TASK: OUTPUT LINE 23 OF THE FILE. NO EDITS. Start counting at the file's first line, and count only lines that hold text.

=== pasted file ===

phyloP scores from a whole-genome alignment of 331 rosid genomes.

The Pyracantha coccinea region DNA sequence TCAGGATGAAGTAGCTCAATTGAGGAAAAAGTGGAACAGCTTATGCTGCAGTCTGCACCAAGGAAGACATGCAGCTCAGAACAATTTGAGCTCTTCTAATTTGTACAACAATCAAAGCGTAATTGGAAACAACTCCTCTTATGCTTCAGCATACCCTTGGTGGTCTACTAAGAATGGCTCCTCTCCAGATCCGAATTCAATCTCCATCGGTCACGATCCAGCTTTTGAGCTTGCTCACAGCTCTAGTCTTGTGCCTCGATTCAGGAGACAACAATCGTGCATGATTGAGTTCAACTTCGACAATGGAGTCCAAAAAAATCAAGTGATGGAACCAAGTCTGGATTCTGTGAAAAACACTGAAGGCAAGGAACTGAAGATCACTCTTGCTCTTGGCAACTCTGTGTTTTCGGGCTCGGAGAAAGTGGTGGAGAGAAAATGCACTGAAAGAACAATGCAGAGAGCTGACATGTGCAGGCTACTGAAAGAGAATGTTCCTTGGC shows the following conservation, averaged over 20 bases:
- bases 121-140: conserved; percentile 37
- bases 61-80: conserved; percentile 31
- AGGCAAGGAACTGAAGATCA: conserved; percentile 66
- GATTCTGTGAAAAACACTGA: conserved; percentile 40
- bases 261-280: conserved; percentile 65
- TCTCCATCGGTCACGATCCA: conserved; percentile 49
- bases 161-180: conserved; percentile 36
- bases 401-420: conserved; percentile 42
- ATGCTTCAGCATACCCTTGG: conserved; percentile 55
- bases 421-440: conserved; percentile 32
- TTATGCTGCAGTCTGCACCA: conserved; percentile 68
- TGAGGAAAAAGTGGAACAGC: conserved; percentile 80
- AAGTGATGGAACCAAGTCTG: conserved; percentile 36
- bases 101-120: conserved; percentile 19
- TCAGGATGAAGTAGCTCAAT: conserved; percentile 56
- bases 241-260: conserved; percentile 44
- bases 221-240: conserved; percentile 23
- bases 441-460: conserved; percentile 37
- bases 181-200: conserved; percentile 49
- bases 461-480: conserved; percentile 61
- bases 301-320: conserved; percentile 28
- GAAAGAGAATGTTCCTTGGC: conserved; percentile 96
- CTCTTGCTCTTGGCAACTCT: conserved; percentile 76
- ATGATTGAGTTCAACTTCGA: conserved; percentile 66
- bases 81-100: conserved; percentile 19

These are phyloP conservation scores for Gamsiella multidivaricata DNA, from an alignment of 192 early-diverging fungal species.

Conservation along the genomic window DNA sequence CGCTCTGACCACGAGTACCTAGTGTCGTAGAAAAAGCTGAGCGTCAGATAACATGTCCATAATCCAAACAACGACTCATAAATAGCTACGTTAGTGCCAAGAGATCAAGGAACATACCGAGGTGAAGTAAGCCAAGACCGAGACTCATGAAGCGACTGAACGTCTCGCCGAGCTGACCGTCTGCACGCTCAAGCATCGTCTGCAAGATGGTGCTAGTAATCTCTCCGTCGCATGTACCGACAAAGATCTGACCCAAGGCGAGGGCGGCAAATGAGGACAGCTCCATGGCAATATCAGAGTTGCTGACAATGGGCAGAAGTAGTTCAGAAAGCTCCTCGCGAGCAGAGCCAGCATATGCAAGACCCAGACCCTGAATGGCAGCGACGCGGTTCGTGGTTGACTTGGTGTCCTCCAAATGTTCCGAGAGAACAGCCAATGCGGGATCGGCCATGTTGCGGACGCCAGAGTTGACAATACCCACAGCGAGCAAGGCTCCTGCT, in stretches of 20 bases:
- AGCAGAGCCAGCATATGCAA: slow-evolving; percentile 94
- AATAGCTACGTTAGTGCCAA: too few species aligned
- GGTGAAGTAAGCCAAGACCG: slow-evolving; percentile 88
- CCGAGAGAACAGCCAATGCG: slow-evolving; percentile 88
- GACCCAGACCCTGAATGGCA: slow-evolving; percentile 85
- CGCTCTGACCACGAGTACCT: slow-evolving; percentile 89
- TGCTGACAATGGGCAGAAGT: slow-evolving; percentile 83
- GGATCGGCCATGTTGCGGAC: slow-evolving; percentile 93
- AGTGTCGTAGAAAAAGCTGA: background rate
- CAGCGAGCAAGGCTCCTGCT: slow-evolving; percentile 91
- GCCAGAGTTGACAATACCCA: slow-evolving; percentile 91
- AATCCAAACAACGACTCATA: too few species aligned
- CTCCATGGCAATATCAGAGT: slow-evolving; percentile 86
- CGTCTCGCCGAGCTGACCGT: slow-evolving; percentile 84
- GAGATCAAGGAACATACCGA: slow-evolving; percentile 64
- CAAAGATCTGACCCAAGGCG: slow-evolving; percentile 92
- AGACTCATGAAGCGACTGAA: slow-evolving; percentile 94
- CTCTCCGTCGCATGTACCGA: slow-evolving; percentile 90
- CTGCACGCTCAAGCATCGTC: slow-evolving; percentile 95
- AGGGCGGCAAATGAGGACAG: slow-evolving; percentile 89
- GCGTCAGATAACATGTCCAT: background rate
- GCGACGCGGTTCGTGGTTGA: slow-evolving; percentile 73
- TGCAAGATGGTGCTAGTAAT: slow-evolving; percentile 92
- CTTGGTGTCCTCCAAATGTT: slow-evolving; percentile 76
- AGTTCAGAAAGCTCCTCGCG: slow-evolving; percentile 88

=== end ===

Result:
- bases 301-320: conserved; percentile 28